VANCOUVER — After 16 months of deliberation, B.C.’s chief mine inspector has concluded that Imperial Metals (TSX: III; US-OTC: IPMLF) will not be held liable for the catastrophic failure of its Mount Polley gold and copper tailings dam and storage facility, 56 km northwest of Williams Lake, B.C.
The investigative report states that the dam failed because the design of the original facility and subsequent raises did not consider the strength and location of an underlying clay unit. However, this crucial geotechnical oversight did not contravene any existing mining laws, according to the B.C. Ministry of Energy and Mines.
In a press release, the ministry commented that the company exercised “weak practices” during the mines’ operation, but there wasn’t enough evidence to warrant further investigation and penalty.
“We conducted a thorough and in-depth examination … from its initial site investigations 26 years ago to present,” Al Hoffman, the mine’s chief inspector, said in the release.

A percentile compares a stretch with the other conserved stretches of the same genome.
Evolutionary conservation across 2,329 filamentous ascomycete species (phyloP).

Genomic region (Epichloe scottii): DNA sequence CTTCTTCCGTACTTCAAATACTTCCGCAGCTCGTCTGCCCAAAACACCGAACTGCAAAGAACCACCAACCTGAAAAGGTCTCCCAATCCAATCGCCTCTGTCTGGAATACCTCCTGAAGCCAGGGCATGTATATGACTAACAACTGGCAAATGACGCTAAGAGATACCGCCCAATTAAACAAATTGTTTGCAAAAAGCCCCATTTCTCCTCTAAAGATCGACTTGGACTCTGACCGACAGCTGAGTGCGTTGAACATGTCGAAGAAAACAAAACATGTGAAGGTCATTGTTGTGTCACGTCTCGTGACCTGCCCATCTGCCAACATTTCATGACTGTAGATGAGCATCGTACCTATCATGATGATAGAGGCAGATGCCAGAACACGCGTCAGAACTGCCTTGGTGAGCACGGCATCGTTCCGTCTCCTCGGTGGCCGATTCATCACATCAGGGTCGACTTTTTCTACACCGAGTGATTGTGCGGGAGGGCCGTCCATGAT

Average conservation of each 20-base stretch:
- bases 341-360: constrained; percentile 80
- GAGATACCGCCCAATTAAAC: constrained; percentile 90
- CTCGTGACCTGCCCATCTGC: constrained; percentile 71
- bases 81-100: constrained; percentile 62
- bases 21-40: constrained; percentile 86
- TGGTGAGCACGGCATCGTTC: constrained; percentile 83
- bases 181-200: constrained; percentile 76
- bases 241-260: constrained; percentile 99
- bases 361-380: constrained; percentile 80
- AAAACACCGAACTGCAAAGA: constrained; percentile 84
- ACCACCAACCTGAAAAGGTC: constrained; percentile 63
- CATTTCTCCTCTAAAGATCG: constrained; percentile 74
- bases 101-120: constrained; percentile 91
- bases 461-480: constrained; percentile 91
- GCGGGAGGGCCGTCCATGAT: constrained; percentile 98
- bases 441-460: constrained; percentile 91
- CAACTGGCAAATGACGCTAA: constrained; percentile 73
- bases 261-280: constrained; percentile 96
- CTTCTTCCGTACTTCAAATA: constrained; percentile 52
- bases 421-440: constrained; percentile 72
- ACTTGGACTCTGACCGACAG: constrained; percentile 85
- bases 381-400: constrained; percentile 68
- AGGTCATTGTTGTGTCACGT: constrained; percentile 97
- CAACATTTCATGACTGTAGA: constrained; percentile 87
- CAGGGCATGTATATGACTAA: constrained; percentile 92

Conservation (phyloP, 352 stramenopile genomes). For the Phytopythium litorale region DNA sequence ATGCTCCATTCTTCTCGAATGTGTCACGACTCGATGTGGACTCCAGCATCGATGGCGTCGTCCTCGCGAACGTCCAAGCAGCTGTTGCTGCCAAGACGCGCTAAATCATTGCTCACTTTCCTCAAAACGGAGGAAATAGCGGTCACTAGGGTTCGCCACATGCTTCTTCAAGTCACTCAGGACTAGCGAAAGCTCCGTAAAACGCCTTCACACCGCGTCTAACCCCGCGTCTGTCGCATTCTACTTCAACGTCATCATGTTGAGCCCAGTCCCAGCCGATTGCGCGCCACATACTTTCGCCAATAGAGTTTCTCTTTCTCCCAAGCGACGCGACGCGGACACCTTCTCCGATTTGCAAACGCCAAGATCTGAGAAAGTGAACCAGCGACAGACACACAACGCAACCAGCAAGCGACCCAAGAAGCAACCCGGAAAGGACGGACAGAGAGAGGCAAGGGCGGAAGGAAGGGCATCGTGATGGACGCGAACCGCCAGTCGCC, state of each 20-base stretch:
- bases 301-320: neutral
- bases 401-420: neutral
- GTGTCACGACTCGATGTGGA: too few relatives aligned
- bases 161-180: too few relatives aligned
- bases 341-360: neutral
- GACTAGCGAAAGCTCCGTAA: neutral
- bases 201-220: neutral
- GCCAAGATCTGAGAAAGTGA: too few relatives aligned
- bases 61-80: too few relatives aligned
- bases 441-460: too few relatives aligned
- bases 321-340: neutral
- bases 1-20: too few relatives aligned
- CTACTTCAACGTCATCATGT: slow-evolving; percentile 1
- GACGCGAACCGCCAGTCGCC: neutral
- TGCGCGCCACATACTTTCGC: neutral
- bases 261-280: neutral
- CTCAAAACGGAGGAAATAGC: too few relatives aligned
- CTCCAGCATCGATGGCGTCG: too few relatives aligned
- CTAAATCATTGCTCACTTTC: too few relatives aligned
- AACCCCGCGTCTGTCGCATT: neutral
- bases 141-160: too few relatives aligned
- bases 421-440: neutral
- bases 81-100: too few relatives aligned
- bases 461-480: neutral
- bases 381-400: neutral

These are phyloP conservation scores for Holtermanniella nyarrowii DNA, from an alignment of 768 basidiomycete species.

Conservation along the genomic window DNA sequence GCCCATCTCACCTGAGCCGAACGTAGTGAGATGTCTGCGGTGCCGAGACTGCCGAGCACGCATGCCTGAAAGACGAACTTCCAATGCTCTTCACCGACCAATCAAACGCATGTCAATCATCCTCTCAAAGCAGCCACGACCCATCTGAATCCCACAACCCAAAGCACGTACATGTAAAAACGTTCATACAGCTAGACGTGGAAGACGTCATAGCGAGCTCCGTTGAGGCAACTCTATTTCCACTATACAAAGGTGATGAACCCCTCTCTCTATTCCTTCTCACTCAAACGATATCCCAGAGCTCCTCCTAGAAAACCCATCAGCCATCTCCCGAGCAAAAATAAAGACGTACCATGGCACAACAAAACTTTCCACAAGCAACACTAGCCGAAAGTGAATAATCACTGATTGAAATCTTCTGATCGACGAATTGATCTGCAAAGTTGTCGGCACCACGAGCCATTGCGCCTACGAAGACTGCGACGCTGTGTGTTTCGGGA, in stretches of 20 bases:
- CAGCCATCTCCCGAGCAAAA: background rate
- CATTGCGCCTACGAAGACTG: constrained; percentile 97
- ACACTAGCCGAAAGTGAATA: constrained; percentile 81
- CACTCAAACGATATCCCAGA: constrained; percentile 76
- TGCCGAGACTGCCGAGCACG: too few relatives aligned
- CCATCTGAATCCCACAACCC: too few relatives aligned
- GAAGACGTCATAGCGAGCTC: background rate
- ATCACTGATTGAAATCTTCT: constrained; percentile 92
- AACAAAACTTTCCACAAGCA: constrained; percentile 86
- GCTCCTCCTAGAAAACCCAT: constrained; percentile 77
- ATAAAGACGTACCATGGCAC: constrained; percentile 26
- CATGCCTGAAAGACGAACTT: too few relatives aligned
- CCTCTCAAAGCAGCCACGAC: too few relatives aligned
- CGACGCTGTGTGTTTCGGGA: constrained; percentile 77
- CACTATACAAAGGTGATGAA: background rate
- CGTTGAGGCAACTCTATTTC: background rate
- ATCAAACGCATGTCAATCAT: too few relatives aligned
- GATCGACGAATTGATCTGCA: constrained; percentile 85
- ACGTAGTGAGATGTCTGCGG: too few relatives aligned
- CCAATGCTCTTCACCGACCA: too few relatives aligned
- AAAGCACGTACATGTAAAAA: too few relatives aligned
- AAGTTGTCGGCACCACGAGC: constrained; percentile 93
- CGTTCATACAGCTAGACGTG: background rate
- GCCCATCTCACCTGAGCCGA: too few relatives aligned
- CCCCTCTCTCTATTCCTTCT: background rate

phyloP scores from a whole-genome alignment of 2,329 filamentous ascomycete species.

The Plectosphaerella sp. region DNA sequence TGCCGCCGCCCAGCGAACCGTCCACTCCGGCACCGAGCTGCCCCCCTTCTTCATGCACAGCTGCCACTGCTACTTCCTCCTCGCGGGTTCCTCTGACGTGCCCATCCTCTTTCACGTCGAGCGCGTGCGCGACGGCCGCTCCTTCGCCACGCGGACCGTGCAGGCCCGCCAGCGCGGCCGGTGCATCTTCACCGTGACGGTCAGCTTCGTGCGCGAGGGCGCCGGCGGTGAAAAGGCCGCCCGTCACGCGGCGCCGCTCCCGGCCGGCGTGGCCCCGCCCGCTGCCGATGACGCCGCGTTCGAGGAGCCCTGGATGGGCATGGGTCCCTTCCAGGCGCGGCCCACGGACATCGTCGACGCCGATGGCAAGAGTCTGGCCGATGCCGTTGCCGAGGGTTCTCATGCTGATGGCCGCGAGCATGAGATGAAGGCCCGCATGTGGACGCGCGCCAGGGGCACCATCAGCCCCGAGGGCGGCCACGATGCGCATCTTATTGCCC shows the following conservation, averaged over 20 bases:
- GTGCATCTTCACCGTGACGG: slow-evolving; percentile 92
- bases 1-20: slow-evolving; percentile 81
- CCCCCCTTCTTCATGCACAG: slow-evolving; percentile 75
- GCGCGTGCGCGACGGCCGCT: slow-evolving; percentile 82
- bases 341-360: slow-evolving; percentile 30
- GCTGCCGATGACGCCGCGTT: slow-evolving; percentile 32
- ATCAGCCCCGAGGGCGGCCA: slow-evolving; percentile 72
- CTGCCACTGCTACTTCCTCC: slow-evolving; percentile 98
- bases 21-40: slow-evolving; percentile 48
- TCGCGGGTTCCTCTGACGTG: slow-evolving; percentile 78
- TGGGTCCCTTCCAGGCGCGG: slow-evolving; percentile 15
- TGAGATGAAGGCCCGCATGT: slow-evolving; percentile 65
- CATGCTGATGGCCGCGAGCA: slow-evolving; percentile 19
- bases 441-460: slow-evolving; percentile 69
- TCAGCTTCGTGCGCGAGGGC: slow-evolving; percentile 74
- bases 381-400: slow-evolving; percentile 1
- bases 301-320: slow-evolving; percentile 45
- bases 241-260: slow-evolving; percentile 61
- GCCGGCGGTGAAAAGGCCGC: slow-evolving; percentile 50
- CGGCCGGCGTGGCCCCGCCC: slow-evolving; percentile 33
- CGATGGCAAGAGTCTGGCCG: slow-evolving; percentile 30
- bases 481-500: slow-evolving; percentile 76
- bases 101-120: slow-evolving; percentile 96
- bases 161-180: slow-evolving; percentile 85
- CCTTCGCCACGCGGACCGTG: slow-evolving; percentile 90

“We determined that while the mine did not contravene any existing regulatory requirements, its management and operation practices failed in a number of areas, such as water management and misplaced confidence in the tailings site facility design.”
The dam failed in August 2014 when a clay layer in its foundation slipped without warning, and 25 million cubic metres of mine waste and water spilled through a massive breach in the dam and into a nearby stream and lake.
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